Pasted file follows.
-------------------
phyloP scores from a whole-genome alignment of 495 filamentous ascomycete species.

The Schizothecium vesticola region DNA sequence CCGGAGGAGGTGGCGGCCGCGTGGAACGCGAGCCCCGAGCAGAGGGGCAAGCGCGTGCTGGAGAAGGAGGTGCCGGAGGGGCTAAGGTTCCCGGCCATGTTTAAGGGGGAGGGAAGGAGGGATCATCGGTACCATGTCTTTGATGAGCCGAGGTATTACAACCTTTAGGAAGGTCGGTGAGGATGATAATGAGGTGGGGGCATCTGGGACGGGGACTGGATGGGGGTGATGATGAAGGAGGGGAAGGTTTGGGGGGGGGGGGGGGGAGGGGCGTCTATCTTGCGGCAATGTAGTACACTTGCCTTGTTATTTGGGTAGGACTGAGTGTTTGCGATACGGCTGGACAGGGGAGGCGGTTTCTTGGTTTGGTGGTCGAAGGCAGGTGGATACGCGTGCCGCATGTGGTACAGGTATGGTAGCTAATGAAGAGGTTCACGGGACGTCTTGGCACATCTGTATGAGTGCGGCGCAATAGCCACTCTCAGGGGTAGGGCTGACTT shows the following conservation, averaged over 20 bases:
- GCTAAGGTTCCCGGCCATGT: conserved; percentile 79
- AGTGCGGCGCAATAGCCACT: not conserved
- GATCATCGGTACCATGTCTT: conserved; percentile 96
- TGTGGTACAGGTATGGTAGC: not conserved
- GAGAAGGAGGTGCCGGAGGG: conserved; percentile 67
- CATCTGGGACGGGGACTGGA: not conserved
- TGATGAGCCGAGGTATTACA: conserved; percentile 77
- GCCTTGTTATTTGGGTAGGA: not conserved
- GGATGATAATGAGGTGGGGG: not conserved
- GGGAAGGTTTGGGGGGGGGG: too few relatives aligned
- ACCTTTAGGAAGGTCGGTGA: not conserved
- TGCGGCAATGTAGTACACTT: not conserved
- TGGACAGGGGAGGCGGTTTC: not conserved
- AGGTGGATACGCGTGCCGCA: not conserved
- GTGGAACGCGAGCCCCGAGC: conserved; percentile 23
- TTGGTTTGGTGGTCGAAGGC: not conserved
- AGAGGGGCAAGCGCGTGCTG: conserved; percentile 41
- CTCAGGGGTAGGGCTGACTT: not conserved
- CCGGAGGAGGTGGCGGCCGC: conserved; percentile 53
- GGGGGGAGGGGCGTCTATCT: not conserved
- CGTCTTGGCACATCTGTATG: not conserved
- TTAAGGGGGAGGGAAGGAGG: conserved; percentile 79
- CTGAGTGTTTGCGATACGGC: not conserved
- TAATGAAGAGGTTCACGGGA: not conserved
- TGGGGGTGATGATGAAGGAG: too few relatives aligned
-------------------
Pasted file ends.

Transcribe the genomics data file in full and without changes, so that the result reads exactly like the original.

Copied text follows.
phyloP scores from a whole-genome alignment of 495 filamentous ascomycete species.

The Schizothecium vesticola region DNA sequence CCGGAGGAGGTGGCGGCCGCGTGGAACGCGAGCCCCGAGCAGAGGGGCAAGCGCGTGCTGGAGAAGGAGGTGCCGGAGGGGCTAAGGTTCCCGGCCATGTTTAAGGGGGAGGGAAGGAGGGATCATCGGTACCATGTCTTTGATGAGCCGAGGTATTACAACCTTTAGGAAGGTCGGTGAGGATGATAATGAGGTGGGGGCATCTGGGACGGGGACTGGATGGGGGTGATGATGAAGGAGGGGAAGGTTTGGGGGGGGGGGGGGGGAGGGGCGTCTATCTTGCGGCAATGTAGTACACTTGCCTTGTTATTTGGGTAGGACTGAGTGTTTGCGATACGGCTGGACAGGGGAGGCGGTTTCTTGGTTTGGTGGTCGAAGGCAGGTGGATACGCGTGCCGCATGTGGTACAGGTATGGTAGCTAATGAAGAGGTTCACGGGACGTCTTGGCACATCTGTATGAGTGCGGCGCAATAGCCACTCTCAGGGGTAGGGCTGACTT shows the following conservation, averaged over 20 bases:
- GCTAAGGTTCCCGGCCATGT: conserved; percentile 79
- AGTGCGGCGCAATAGCCACT: not conserved
- GATCATCGGTACCATGTCTT: conserved; percentile 96
- TGTGGTACAGGTATGGTAGC: not conserved
- GAGAAGGAGGTGCCGGAGGG: conserved; percentile 67
- CATCTGGGACGGGGACTGGA: not conserved
- TGATGAGCCGAGGTATTACA: conserved; percentile 77
- GCCTTGTTATTTGGGTAGGA: not conserved
- GGATGATAATGAGGTGGGGG: not conserved
- GGGAAGGTTTGGGGGGGGGG: too few relatives aligned
- ACCTTTAGGAAGGTCGGTGA: not conserved
- TGCGGCAATGTAGTACACTT: not conserved
- TGGACAGGGGAGGCGGTTTC: not conserved
- AGGTGGATACGCGTGCCGCA: not conserved
- GTGGAACGCGAGCCCCGAGC: conserved; percentile 23
- TTGGTTTGGTGGTCGAAGGC: not conserved
- AGAGGGGCAAGCGCGTGCTG: conserved; percentile 41
- CTCAGGGGTAGGGCTGACTT: not conserved
- CCGGAGGAGGTGGCGGCCGC: conserved; percentile 53
- GGGGGGAGGGGCGTCTATCT: not conserved
- CGTCTTGGCACATCTGTATG: not conserved
- TTAAGGGGGAGGGAAGGAGG: conserved; percentile 79
- CTGAGTGTTTGCGATACGGC: not conserved
- TAATGAAGAGGTTCACGGGA: not conserved
- TGGGGGTGATGATGAAGGAG: too few relatives aligned